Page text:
A spell is a consciously directed act of Magic which may take almost any form, depending on the laws of magic in operation. Commonly there will be a spoken element, ranging from a simple phrase or Name to elaborately complex Ritual incantations. Ingredients may need to be compounded into Potions or set on fire: in Alchemy and Black Magic especially, the materials in the written recipe are likely to be coded symbols of something altogether different. Hand-gestures or passes may be required – called the "somatic element" by the scientific magic-investigators in L Sprague de Camp's and Fletcher Pratt's Incomplete Enchanter series. With ingenuity, all these obvious components may be omitted: a subterfuge in Susan Cooper's Greenwitch (1974) is to paint the spell as abstract art, and in Diana Wynne Jones's The Spellcoats (1979) the binding Story is woven into garments.
Much depends on the source of magic. Gods, Spirits or Demons will often be invoked by name – a protracted and impressive example being the demonic conjuration in James Blish's Black Easter (1968). Michael Moorcock's Elric repeatedly calls on his demon-lord Arioch, and the cry "Iä! Iä! Shub-Niggurath!" is all too familiar in the Cthulhu Mythos. Magical fuel-supplies like the mana of Larry Niven's Magic Goes Away stories and David Gemmell's eponymous Sipstrassi stones (which may be, in terms of Rationalized Fantasy, an artificial intelligence with electromagnetic effectors) must be suitably directed; or the spellcaster's inner Talent must be focused; or a victim of Mesmerism must be persuaded of the intended Illusion or Glamour. In each case, special language may seem appropriate – e.g., the Latin used for incantations in Alan Garner's The Weirdstone of Brisingamen (1960), the invented Black Speech of Sauron's binding-spell in J R R Tolkien's The Lord of the Rings (1954-1955), the Old Speech of true names in Ursula K Le Guin's Earthsea, and even pig-Latin in Poul Anderson's "Operation Afreet" (1956). The verse spell has also been traditional since, at least, the Cauldron Scene in Shakespeare's Macbeth, and Fantasyland magic is accompanied by much dire doggerel – most tirelessly in Piers Anthony's Apprentice Adept trilogy, whose hero's couplets worsen thanks to the Condition that each rhyme must be unique. Shea, in de Camp's and Pratt's The Castle of Iron (1941), finds pedestrian verse safest, since his spell adaptations of real poetry (Shakespeare, Percy Bysshe Shelley, Algernon Swinburne) give excessive results; the obscure Curse in Howl's Moving Castle (1986) by Diana Wynne Jones is likewise borrowed, from John Donne's "Goe, and catch a falling star". Plausible verse cantrips tend towards extreme simplicity, like the Sending-Boat spell in William Morris's The Water of the Wondrous Isles (1897), Severian's childish guarding-spell in Gene Wolfe's The Shadow of the Torturer (1980), and the sung (see Song) spell of Invisibility in R A Macavoy's Damiano's Lute (1985).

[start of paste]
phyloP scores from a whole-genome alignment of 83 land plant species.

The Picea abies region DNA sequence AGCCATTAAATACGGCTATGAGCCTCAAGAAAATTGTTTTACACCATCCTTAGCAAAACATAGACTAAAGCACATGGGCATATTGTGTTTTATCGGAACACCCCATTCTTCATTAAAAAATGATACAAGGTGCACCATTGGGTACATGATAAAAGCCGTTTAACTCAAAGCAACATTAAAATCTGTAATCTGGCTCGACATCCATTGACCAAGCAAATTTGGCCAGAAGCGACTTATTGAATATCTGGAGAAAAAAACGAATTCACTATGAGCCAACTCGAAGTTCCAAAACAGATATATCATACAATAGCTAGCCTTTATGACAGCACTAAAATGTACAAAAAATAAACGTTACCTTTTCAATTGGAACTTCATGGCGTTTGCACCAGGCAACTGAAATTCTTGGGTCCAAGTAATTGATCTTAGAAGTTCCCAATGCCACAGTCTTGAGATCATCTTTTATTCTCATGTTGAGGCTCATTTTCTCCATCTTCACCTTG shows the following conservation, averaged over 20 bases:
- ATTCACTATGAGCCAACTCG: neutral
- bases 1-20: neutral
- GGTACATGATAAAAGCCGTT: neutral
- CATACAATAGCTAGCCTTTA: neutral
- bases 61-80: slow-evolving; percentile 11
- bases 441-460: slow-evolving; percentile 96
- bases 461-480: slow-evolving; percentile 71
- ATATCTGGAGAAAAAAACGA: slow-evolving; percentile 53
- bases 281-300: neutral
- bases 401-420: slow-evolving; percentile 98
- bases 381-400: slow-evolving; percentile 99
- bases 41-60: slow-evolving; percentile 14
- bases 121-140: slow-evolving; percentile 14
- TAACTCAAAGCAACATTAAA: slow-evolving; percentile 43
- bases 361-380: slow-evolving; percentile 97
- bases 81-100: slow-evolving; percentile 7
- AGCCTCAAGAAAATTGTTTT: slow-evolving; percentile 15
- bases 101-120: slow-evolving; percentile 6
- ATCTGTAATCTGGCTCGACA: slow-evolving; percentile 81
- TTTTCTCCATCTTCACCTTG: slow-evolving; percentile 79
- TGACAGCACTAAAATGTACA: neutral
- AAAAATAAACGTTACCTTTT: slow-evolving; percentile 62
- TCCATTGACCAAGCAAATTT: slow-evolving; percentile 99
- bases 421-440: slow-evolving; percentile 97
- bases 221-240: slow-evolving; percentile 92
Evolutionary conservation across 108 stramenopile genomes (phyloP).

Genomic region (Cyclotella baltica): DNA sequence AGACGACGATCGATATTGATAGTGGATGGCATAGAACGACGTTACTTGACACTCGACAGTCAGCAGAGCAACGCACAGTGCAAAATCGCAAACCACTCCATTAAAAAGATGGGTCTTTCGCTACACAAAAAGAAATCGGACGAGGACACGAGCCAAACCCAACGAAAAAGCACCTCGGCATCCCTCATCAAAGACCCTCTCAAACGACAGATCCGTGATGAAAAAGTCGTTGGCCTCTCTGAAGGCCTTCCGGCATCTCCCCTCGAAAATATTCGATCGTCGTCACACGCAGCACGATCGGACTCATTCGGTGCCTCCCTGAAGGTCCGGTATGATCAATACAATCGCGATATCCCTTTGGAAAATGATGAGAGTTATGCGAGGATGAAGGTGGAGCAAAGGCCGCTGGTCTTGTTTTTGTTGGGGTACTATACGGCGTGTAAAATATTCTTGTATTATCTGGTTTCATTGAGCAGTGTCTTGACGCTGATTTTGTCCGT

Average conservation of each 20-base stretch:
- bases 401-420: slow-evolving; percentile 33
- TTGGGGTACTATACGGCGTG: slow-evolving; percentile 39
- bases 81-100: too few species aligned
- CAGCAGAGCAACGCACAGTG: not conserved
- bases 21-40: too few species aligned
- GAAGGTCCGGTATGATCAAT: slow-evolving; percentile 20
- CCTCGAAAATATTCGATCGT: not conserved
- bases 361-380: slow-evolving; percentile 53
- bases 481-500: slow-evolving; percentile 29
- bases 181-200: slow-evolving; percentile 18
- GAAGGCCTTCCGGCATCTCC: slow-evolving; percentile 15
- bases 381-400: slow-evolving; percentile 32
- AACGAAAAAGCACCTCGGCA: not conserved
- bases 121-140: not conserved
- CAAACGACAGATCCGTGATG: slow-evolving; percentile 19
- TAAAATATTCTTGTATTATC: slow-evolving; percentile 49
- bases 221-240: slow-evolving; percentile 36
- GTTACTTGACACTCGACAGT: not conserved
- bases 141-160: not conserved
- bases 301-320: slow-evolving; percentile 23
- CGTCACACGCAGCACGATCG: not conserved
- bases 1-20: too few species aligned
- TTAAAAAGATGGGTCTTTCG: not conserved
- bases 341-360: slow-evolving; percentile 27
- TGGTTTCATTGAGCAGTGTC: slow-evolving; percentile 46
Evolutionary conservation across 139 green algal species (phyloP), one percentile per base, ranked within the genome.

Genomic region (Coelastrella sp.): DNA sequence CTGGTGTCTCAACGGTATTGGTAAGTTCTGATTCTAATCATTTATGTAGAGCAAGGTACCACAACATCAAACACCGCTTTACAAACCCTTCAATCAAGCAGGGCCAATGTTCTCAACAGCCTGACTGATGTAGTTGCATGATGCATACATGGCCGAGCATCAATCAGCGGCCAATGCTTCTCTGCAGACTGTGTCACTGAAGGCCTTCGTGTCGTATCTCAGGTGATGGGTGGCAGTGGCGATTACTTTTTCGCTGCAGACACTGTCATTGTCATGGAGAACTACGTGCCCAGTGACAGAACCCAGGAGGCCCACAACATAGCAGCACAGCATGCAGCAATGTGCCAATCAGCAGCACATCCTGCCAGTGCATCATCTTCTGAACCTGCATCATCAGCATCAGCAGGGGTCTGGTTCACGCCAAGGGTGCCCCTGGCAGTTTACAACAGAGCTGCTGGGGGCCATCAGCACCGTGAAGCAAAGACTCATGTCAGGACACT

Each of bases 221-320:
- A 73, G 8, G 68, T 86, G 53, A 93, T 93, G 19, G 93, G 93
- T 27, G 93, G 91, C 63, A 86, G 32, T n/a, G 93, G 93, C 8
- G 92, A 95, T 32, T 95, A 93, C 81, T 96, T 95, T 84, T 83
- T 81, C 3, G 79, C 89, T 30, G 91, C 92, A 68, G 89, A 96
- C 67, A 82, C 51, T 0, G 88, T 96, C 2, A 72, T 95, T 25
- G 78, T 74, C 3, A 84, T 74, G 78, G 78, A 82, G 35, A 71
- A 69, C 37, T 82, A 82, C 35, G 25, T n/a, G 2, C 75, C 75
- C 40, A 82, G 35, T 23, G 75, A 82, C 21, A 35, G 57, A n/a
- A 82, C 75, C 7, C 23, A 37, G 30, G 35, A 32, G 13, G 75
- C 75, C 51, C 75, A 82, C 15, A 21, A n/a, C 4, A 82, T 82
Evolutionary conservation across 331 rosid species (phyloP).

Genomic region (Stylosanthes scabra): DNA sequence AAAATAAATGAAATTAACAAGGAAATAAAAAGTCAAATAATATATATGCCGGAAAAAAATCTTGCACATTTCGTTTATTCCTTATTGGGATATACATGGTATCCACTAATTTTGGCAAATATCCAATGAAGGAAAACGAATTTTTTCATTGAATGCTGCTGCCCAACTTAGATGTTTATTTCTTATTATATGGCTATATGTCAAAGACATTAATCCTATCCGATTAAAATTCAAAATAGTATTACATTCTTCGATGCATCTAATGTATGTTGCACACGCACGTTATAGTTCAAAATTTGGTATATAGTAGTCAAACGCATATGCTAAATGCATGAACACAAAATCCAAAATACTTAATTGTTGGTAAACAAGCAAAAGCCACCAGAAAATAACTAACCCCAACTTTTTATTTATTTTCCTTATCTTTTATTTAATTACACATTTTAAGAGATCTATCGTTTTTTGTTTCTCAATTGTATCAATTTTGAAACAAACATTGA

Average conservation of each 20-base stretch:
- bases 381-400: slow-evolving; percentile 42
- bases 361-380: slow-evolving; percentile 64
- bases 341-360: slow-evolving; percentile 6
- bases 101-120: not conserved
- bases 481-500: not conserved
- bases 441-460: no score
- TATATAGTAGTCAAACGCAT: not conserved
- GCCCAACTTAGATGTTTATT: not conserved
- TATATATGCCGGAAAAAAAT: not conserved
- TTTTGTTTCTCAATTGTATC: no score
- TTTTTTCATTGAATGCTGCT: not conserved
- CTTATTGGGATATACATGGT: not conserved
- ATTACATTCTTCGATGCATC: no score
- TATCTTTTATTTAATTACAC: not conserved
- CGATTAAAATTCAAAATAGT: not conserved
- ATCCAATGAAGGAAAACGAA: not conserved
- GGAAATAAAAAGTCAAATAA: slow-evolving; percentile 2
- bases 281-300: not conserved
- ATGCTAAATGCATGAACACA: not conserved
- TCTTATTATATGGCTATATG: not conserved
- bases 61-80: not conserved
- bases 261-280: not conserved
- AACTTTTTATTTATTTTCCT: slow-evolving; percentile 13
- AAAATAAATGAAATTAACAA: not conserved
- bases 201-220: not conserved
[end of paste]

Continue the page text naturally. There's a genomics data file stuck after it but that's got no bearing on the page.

Many spells exhaust the caster (see Balance), like Gorice's arduous conjuration in The Worm Ouroboros (1922) by E R Eddison. Jack Vance's The Dying Earth (1950) has spells which must be painstakingly impressed on the mind (whose capacity is finite), and when cast are gone until re-learned; Vance also popularized the naming of a spell after its creator, as in "Phandaal's Gyrator", and both notions are influential in Games like Dungeons & Dragons. Terry Pratchett's Discworld books nod to this terminology – "Stacklady's Morphic Resonator", etc. – and adapt the idea of occupying mental space by proposing a Great Spell so terrifying that other spells are too frightened to share the Wizard's mind; another menacingly sentient spell appears in Collin Webber's Merlin and the Last Trump (1993).
Magic Words are often brief spells: the ingenious Warlock in Niven's "Not Long Before the End" (1969) prepares his master-spell in advance "like a telephone number already dialed but for one digit", to be activated by the single syllable "Four". [DRL]
see also: Books.